Aznar missile-attack ETA terrorist suspect held in France
Múgica Dorronsoro wanted in Spain for role in 2001 attempt on conservative prime minister’s life
French security forces have arrested Juan Mari Múgica Dorronsoro, an alleged member of ETA's logistics apparatus who in 2000 was charged with supposedly transporting explosives and missiles.
French police located Múgica Dorronsoro close to the town of Oloron-Sainte-Marie, in the Pyrénées-Atlantiques department in the south of the country, several days ago and consulted with Spanish authorities to see if they had a warrant out for him. After hearing back in the affirmative, they decided to move ahead with the arrest.
Múgica Dorronsoro had fled during a January 2010 Civil Guard operation in Lizartza, in Gipuzkoa province, that dismantled the cell that had planned a missile attack on the plane of Prime Minister José María Aznar in 2001.
Múgica Dorronsoro's arrest took place in the street as he was getting into a vehicle. Antiterrorist squad sources consulted by the Efe news agency said he was a member of an ETA reserve cell who was awaiting instructions from the group's leadership.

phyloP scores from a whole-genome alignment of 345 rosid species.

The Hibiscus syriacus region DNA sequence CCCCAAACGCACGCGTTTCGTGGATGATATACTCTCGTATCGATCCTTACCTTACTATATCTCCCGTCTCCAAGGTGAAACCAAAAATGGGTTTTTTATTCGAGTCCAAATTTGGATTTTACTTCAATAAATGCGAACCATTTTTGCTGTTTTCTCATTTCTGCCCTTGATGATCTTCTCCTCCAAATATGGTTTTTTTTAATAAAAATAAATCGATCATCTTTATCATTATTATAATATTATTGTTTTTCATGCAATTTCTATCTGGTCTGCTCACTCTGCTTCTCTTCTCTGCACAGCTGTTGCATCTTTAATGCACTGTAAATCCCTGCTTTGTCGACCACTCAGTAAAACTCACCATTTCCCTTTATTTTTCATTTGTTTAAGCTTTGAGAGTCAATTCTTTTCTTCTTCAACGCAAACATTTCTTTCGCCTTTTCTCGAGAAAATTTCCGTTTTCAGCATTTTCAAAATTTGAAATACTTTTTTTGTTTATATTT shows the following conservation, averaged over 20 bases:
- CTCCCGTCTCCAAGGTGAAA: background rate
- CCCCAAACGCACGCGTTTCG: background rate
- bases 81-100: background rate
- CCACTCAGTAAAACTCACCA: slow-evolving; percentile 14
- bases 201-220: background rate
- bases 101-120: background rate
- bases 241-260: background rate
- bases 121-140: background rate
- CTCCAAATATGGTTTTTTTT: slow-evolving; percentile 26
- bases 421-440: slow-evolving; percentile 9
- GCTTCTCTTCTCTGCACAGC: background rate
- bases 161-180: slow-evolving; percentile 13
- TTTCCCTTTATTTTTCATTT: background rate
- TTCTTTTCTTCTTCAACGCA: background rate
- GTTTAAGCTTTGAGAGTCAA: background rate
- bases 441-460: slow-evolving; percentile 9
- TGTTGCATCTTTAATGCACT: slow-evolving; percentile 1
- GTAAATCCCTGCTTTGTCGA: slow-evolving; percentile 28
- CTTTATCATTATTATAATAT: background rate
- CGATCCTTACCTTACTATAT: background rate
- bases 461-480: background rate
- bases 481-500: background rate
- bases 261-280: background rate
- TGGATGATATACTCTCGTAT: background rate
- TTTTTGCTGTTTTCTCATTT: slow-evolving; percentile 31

Before the arrest, Interior Minister Jorge Fernández Díaz had announced in an interview with ABC Punto Radio that a "good piece of news" that might be related to ETA would emerge from his department on Wednesday.
His comments were greeted with unease among Spanish antiterrorist experts, who received a complaint from their French colleagues over the matter. "It is unacceptable to announce an operation in advance," said one police chief.
Fernández also pointed out that 17 arrests of alleged ETA personnel had taken place so far this year. "Last week was a record; there were six ETA arrests," he said.
Basque abertzale nationalist left spokeswoman Maribi Ugarteburu criticized the arrest of Múgica Dorronsoro and reproached the government for acting in "close collaboration with France "as if the new open political cycle in the Basque Country did not exist."
She reminded that ETA announced a definitive end to its armed conflict on October 20 of last year and made public its "complete openness" to dialogue with the Spanish and French governments to "tackle the agenda relating to the consequences of the conflict: dismantling military structures, disarming, the situation of prisoners and exiles and demilitarization."